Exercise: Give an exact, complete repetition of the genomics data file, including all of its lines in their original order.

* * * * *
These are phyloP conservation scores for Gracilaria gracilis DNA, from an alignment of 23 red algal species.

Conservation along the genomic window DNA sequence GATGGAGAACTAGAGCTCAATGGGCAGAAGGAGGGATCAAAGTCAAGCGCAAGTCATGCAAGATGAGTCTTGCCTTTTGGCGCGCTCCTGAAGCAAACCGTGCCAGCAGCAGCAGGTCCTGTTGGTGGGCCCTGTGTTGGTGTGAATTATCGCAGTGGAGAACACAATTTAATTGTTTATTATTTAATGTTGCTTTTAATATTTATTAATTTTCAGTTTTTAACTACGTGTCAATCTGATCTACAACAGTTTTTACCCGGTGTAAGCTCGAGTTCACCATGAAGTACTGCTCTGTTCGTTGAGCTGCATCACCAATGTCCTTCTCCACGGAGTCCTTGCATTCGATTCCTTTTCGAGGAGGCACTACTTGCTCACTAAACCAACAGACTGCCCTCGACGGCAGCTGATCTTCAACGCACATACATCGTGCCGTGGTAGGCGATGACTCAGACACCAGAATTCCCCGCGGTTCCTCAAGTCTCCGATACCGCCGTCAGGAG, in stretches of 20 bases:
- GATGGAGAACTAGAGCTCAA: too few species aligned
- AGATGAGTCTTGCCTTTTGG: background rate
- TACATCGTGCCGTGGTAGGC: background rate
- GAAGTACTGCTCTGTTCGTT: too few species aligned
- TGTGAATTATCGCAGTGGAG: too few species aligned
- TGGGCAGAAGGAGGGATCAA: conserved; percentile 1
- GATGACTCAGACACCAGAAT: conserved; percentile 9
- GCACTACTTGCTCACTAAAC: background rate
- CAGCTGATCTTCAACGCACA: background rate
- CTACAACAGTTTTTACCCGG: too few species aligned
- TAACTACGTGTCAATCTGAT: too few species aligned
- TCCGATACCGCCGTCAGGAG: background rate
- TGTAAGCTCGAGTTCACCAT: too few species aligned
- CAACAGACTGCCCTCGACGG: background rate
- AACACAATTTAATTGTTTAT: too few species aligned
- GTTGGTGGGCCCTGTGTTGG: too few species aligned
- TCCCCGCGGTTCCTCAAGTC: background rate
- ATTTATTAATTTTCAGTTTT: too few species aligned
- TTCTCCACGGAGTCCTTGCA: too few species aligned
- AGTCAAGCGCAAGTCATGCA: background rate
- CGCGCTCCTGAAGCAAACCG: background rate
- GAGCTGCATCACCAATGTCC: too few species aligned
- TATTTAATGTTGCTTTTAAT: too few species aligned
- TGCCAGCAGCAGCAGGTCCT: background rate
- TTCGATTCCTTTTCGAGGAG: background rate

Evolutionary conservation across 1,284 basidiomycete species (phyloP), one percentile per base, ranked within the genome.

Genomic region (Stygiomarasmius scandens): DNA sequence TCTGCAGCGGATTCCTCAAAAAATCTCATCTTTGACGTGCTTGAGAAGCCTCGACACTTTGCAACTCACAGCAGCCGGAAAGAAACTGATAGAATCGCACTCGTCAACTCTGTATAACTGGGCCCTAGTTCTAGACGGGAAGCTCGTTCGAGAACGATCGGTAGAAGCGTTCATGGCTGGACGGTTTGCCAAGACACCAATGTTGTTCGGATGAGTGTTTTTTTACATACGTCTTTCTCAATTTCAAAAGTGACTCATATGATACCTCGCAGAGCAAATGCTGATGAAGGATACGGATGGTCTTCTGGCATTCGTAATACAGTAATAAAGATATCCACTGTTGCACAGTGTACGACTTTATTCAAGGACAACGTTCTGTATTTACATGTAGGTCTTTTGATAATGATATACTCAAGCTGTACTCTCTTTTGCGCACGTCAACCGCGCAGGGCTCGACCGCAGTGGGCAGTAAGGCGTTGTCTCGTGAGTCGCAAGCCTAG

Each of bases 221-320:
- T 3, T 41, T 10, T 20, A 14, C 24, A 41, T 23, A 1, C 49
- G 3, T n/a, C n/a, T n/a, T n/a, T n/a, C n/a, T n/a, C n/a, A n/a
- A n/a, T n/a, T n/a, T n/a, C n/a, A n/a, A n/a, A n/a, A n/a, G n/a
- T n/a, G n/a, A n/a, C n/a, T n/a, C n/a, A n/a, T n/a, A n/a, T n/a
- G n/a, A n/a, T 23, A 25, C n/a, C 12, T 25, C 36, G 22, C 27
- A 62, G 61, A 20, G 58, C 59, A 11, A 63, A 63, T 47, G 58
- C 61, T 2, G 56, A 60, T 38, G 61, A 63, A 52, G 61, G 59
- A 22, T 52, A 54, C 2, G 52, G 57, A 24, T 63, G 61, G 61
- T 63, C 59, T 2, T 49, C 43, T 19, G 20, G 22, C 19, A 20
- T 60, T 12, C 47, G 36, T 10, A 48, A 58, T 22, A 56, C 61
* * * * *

These are phyloP conservation scores for Gracilaria gracilis DNA, from an alignment of 23 red algal species.

Conservation along the genomic window DNA sequence GATGGAGAACTAGAGCTCAATGGGCAGAAGGAGGGATCAAAGTCAAGCGCAAGTCATGCAAGATGAGTCTTGCCTTTTGGCGCGCTCCTGAAGCAAACCGTGCCAGCAGCAGCAGGTCCTGTTGGTGGGCCCTGTGTTGGTGTGAATTATCGCAGTGGAGAACACAATTTAATTGTTTATTATTTAATGTTGCTTTTAATATTTATTAATTTTCAGTTTTTAACTACGTGTCAATCTGATCTACAACAGTTTTTACCCGGTGTAAGCTCGAGTTCACCATGAAGTACTGCTCTGTTCGTTGAGCTGCATCACCAATGTCCTTCTCCACGGAGTCCTTGCATTCGATTCCTTTTCGAGGAGGCACTACTTGCTCACTAAACCAACAGACTGCCCTCGACGGCAGCTGATCTTCAACGCACATACATCGTGCCGTGGTAGGCGATGACTCAGACACCAGAATTCCCCGCGGTTCCTCAAGTCTCCGATACCGCCGTCAGGAG, in stretches of 20 bases:
- GATGGAGAACTAGAGCTCAA: too few species aligned
- AGATGAGTCTTGCCTTTTGG: background rate
- TACATCGTGCCGTGGTAGGC: background rate
- GAAGTACTGCTCTGTTCGTT: too few species aligned
- TGTGAATTATCGCAGTGGAG: too few species aligned
- TGGGCAGAAGGAGGGATCAA: conserved; percentile 1
- GATGACTCAGACACCAGAAT: conserved; percentile 9
- GCACTACTTGCTCACTAAAC: background rate
- CAGCTGATCTTCAACGCACA: background rate
- CTACAACAGTTTTTACCCGG: too few species aligned
- TAACTACGTGTCAATCTGAT: too few species aligned
- TCCGATACCGCCGTCAGGAG: background rate
- TGTAAGCTCGAGTTCACCAT: too few species aligned
- CAACAGACTGCCCTCGACGG: background rate
- AACACAATTTAATTGTTTAT: too few species aligned
- GTTGGTGGGCCCTGTGTTGG: too few species aligned
- TCCCCGCGGTTCCTCAAGTC: background rate
- ATTTATTAATTTTCAGTTTT: too few species aligned
- TTCTCCACGGAGTCCTTGCA: too few species aligned
- AGTCAAGCGCAAGTCATGCA: background rate
- CGCGCTCCTGAAGCAAACCG: background rate
- GAGCTGCATCACCAATGTCC: too few species aligned
- TATTTAATGTTGCTTTTAAT: too few species aligned
- TGCCAGCAGCAGCAGGTCCT: background rate
- TTCGATTCCTTTTCGAGGAG: background rate

Evolutionary conservation across 1,284 basidiomycete species (phyloP), one percentile per base, ranked within the genome.

Genomic region (Stygiomarasmius scandens): DNA sequence TCTGCAGCGGATTCCTCAAAAAATCTCATCTTTGACGTGCTTGAGAAGCCTCGACACTTTGCAACTCACAGCAGCCGGAAAGAAACTGATAGAATCGCACTCGTCAACTCTGTATAACTGGGCCCTAGTTCTAGACGGGAAGCTCGTTCGAGAACGATCGGTAGAAGCGTTCATGGCTGGACGGTTTGCCAAGACACCAATGTTGTTCGGATGAGTGTTTTTTTACATACGTCTTTCTCAATTTCAAAAGTGACTCATATGATACCTCGCAGAGCAAATGCTGATGAAGGATACGGATGGTCTTCTGGCATTCGTAATACAGTAATAAAGATATCCACTGTTGCACAGTGTACGACTTTATTCAAGGACAACGTTCTGTATTTACATGTAGGTCTTTTGATAATGATATACTCAAGCTGTACTCTCTTTTGCGCACGTCAACCGCGCAGGGCTCGACCGCAGTGGGCAGTAAGGCGTTGTCTCGTGAGTCGCAAGCCTAG

Each of bases 221-320:
- T 3, T 41, T 10, T 20, A 14, C 24, A 41, T 23, A 1, C 49
- G 3, T n/a, C n/a, T n/a, T n/a, T n/a, C n/a, T n/a, C n/a, A n/a
- A n/a, T n/a, T n/a, T n/a, C n/a, A n/a, A n/a, A n/a, A n/a, G n/a
- T n/a, G n/a, A n/a, C n/a, T n/a, C n/a, A n/a, T n/a, A n/a, T n/a
- G n/a, A n/a, T 23, A 25, C n/a, C 12, T 25, C 36, G 22, C 27
- A 62, G 61, A 20, G 58, C 59, A 11, A 63, A 63, T 47, G 58
- C 61, T 2, G 56, A 60, T 38, G 61, A 63, A 52, G 61, G 59
- A 22, T 52, A 54, C 2, G 52, G 57, A 24, T 63, G 61, G 61
- T 63, C 59, T 2, T 49, C 43, T 19, G 20, G 22, C 19, A 20
- T 60, T 12, C 47, G 36, T 10, A 48, A 58, T 22, A 56, C 61